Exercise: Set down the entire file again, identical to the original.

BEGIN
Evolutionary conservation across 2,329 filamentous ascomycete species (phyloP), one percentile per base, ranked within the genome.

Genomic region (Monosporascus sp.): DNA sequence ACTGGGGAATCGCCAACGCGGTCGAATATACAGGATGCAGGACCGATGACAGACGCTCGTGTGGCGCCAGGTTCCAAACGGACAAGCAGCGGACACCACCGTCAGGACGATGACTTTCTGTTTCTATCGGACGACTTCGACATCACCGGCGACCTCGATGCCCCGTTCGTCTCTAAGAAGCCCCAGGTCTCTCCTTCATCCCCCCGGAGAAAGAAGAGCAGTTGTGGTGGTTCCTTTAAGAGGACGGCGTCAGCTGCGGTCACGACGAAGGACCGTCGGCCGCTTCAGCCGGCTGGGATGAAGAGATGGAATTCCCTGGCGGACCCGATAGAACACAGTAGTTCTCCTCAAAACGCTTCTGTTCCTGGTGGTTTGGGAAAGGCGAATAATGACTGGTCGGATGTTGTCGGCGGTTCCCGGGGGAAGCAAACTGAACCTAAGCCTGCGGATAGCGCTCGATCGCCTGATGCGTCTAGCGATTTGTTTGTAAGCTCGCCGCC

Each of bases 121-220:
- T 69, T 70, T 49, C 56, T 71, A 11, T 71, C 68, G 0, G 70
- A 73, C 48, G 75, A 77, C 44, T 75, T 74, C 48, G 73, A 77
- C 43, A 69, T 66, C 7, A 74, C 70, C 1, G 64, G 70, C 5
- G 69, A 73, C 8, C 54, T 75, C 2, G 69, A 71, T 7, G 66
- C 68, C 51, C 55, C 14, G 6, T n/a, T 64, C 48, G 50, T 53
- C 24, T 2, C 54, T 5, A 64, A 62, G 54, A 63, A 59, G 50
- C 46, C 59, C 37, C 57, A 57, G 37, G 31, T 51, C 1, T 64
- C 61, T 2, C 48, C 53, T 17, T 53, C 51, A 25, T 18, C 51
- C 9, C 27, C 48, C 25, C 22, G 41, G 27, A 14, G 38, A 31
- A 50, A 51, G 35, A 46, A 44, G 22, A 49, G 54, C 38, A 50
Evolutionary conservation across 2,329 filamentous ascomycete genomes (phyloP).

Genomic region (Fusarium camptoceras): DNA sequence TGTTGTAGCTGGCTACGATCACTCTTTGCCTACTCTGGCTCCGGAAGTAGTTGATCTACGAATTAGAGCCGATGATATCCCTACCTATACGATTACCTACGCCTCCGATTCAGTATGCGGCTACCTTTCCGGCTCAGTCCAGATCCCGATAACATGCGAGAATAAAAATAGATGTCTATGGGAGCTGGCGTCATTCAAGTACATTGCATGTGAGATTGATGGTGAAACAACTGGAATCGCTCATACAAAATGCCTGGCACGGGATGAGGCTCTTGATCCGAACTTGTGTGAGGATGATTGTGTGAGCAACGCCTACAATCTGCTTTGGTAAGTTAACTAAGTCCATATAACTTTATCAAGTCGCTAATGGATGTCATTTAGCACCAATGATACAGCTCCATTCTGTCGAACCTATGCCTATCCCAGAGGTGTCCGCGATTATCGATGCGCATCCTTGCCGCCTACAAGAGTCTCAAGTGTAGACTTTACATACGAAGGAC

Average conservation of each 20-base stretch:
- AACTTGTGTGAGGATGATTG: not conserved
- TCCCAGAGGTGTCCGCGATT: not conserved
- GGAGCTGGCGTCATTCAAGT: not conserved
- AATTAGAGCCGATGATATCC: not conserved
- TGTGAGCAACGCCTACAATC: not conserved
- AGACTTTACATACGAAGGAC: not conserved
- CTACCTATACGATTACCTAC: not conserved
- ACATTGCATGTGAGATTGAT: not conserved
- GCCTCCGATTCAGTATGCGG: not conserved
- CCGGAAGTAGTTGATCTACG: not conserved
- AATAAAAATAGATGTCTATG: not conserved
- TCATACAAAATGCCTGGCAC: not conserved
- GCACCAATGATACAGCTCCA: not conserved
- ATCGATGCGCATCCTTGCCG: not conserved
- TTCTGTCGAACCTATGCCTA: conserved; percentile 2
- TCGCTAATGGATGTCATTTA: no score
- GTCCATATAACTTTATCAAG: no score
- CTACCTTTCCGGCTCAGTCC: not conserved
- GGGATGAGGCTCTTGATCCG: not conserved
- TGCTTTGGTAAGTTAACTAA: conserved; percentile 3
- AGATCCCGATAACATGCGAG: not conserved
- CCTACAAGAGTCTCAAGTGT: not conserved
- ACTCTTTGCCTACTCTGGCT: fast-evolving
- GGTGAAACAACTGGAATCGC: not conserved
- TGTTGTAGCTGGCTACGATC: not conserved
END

Evolutionary conservation across 2,329 filamentous ascomycete species (phyloP), one percentile per base, ranked within the genome.

Genomic region (Monosporascus sp.): DNA sequence ACTGGGGAATCGCCAACGCGGTCGAATATACAGGATGCAGGACCGATGACAGACGCTCGTGTGGCGCCAGGTTCCAAACGGACAAGCAGCGGACACCACCGTCAGGACGATGACTTTCTGTTTCTATCGGACGACTTCGACATCACCGGCGACCTCGATGCCCCGTTCGTCTCTAAGAAGCCCCAGGTCTCTCCTTCATCCCCCCGGAGAAAGAAGAGCAGTTGTGGTGGTTCCTTTAAGAGGACGGCGTCAGCTGCGGTCACGACGAAGGACCGTCGGCCGCTTCAGCCGGCTGGGATGAAGAGATGGAATTCCCTGGCGGACCCGATAGAACACAGTAGTTCTCCTCAAAACGCTTCTGTTCCTGGTGGTTTGGGAAAGGCGAATAATGACTGGTCGGATGTTGTCGGCGGTTCCCGGGGGAAGCAAACTGAACCTAAGCCTGCGGATAGCGCTCGATCGCCTGATGCGTCTAGCGATTTGTTTGTAAGCTCGCCGCC

Each of bases 121-220:
- T 69, T 70, T 49, C 56, T 71, A 11, T 71, C 68, G 0, G 70
- A 73, C 48, G 75, A 77, C 44, T 75, T 74, C 48, G 73, A 77
- C 43, A 69, T 66, C 7, A 74, C 70, C 1, G 64, G 70, C 5
- G 69, A 73, C 8, C 54, T 75, C 2, G 69, A 71, T 7, G 66
- C 68, C 51, C 55, C 14, G 6, T n/a, T 64, C 48, G 50, T 53
- C 24, T 2, C 54, T 5, A 64, A 62, G 54, A 63, A 59, G 50
- C 46, C 59, C 37, C 57, A 57, G 37, G 31, T 51, C 1, T 64
- C 61, T 2, C 48, C 53, T 17, T 53, C 51, A 25, T 18, C 51
- C 9, C 27, C 48, C 25, C 22, G 41, G 27, A 14, G 38, A 31
- A 50, A 51, G 35, A 46, A 44, G 22, A 49, G 54, C 38, A 50
Evolutionary conservation across 2,329 filamentous ascomycete genomes (phyloP).

Genomic region (Fusarium camptoceras): DNA sequence TGTTGTAGCTGGCTACGATCACTCTTTGCCTACTCTGGCTCCGGAAGTAGTTGATCTACGAATTAGAGCCGATGATATCCCTACCTATACGATTACCTACGCCTCCGATTCAGTATGCGGCTACCTTTCCGGCTCAGTCCAGATCCCGATAACATGCGAGAATAAAAATAGATGTCTATGGGAGCTGGCGTCATTCAAGTACATTGCATGTGAGATTGATGGTGAAACAACTGGAATCGCTCATACAAAATGCCTGGCACGGGATGAGGCTCTTGATCCGAACTTGTGTGAGGATGATTGTGTGAGCAACGCCTACAATCTGCTTTGGTAAGTTAACTAAGTCCATATAACTTTATCAAGTCGCTAATGGATGTCATTTAGCACCAATGATACAGCTCCATTCTGTCGAACCTATGCCTATCCCAGAGGTGTCCGCGATTATCGATGCGCATCCTTGCCGCCTACAAGAGTCTCAAGTGTAGACTTTACATACGAAGGAC

Average conservation of each 20-base stretch:
- AACTTGTGTGAGGATGATTG: not conserved
- TCCCAGAGGTGTCCGCGATT: not conserved
- GGAGCTGGCGTCATTCAAGT: not conserved
- AATTAGAGCCGATGATATCC: not conserved
- TGTGAGCAACGCCTACAATC: not conserved
- AGACTTTACATACGAAGGAC: not conserved
- CTACCTATACGATTACCTAC: not conserved
- ACATTGCATGTGAGATTGAT: not conserved
- GCCTCCGATTCAGTATGCGG: not conserved
- CCGGAAGTAGTTGATCTACG: not conserved
- AATAAAAATAGATGTCTATG: not conserved
- TCATACAAAATGCCTGGCAC: not conserved
- GCACCAATGATACAGCTCCA: not conserved
- ATCGATGCGCATCCTTGCCG: not conserved
- TTCTGTCGAACCTATGCCTA: conserved; percentile 2
- TCGCTAATGGATGTCATTTA: no score
- GTCCATATAACTTTATCAAG: no score
- CTACCTTTCCGGCTCAGTCC: not conserved
- GGGATGAGGCTCTTGATCCG: not conserved
- TGCTTTGGTAAGTTAACTAA: conserved; percentile 3
- AGATCCCGATAACATGCGAG: not conserved
- CCTACAAGAGTCTCAAGTGT: not conserved
- ACTCTTTGCCTACTCTGGCT: fast-evolving
- GGTGAAACAACTGGAATCGC: not conserved
- TGTTGTAGCTGGCTACGATC: not conserved